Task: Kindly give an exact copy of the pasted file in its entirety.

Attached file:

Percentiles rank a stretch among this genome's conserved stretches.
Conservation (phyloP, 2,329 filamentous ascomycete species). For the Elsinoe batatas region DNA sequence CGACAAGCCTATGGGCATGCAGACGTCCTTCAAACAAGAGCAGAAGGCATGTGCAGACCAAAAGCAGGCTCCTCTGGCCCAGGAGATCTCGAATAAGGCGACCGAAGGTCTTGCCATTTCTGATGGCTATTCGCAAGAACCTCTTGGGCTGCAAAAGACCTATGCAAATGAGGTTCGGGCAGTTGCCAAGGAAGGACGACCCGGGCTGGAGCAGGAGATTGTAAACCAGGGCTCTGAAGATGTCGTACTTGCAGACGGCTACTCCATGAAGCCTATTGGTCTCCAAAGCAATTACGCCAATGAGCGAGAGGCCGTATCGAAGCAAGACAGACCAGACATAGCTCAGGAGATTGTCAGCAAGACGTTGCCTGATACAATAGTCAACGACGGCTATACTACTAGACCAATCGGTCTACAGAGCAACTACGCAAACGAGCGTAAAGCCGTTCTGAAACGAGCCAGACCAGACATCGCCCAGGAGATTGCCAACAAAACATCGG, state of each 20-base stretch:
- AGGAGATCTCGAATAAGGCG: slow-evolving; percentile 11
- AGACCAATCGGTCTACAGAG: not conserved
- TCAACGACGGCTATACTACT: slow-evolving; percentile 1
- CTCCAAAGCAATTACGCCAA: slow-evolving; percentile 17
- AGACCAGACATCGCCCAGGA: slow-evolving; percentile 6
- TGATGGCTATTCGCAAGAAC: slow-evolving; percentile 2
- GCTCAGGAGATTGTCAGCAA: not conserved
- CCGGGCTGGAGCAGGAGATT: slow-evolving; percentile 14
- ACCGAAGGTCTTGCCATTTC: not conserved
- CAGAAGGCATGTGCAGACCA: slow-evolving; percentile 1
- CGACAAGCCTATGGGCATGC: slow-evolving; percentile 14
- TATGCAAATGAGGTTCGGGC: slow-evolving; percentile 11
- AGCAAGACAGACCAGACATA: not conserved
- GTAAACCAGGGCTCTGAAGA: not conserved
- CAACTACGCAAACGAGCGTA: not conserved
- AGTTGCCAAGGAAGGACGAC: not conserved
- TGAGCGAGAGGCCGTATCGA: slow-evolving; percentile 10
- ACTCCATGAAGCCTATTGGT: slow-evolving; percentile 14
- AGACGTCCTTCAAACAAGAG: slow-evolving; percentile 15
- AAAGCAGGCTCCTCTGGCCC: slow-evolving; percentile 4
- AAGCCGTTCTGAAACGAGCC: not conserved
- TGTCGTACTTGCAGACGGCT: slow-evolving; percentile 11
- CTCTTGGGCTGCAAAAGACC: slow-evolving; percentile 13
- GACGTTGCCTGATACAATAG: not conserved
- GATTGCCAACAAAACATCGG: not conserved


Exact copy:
Percentiles rank a stretch among this genome's conserved stretches.
Conservation (phyloP, 2,329 filamentous ascomycete species). For the Elsinoe batatas region DNA sequence CGACAAGCCTATGGGCATGCAGACGTCCTTCAAACAAGAGCAGAAGGCATGTGCAGACCAAAAGCAGGCTCCTCTGGCCCAGGAGATCTCGAATAAGGCGACCGAAGGTCTTGCCATTTCTGATGGCTATTCGCAAGAACCTCTTGGGCTGCAAAAGACCTATGCAAATGAGGTTCGGGCAGTTGCCAAGGAAGGACGACCCGGGCTGGAGCAGGAGATTGTAAACCAGGGCTCTGAAGATGTCGTACTTGCAGACGGCTACTCCATGAAGCCTATTGGTCTCCAAAGCAATTACGCCAATGAGCGAGAGGCCGTATCGAAGCAAGACAGACCAGACATAGCTCAGGAGATTGTCAGCAAGACGTTGCCTGATACAATAGTCAACGACGGCTATACTACTAGACCAATCGGTCTACAGAGCAACTACGCAAACGAGCGTAAAGCCGTTCTGAAACGAGCCAGACCAGACATCGCCCAGGAGATTGCCAACAAAACATCGG, state of each 20-base stretch:
- AGGAGATCTCGAATAAGGCG: slow-evolving; percentile 11
- AGACCAATCGGTCTACAGAG: not conserved
- TCAACGACGGCTATACTACT: slow-evolving; percentile 1
- CTCCAAAGCAATTACGCCAA: slow-evolving; percentile 17
- AGACCAGACATCGCCCAGGA: slow-evolving; percentile 6
- TGATGGCTATTCGCAAGAAC: slow-evolving; percentile 2
- GCTCAGGAGATTGTCAGCAA: not conserved
- CCGGGCTGGAGCAGGAGATT: slow-evolving; percentile 14
- ACCGAAGGTCTTGCCATTTC: not conserved
- CAGAAGGCATGTGCAGACCA: slow-evolving; percentile 1
- CGACAAGCCTATGGGCATGC: slow-evolving; percentile 14
- TATGCAAATGAGGTTCGGGC: slow-evolving; percentile 11
- AGCAAGACAGACCAGACATA: not conserved
- GTAAACCAGGGCTCTGAAGA: not conserved
- CAACTACGCAAACGAGCGTA: not conserved
- AGTTGCCAAGGAAGGACGAC: not conserved
- TGAGCGAGAGGCCGTATCGA: slow-evolving; percentile 10
- ACTCCATGAAGCCTATTGGT: slow-evolving; percentile 14
- AGACGTCCTTCAAACAAGAG: slow-evolving; percentile 15
- AAAGCAGGCTCCTCTGGCCC: slow-evolving; percentile 4
- AAGCCGTTCTGAAACGAGCC: not conserved
- TGTCGTACTTGCAGACGGCT: slow-evolving; percentile 11
- CTCTTGGGCTGCAAAAGACC: slow-evolving; percentile 13
- GACGTTGCCTGATACAATAG: not conserved
- GATTGCCAACAAAACATCGG: not conserved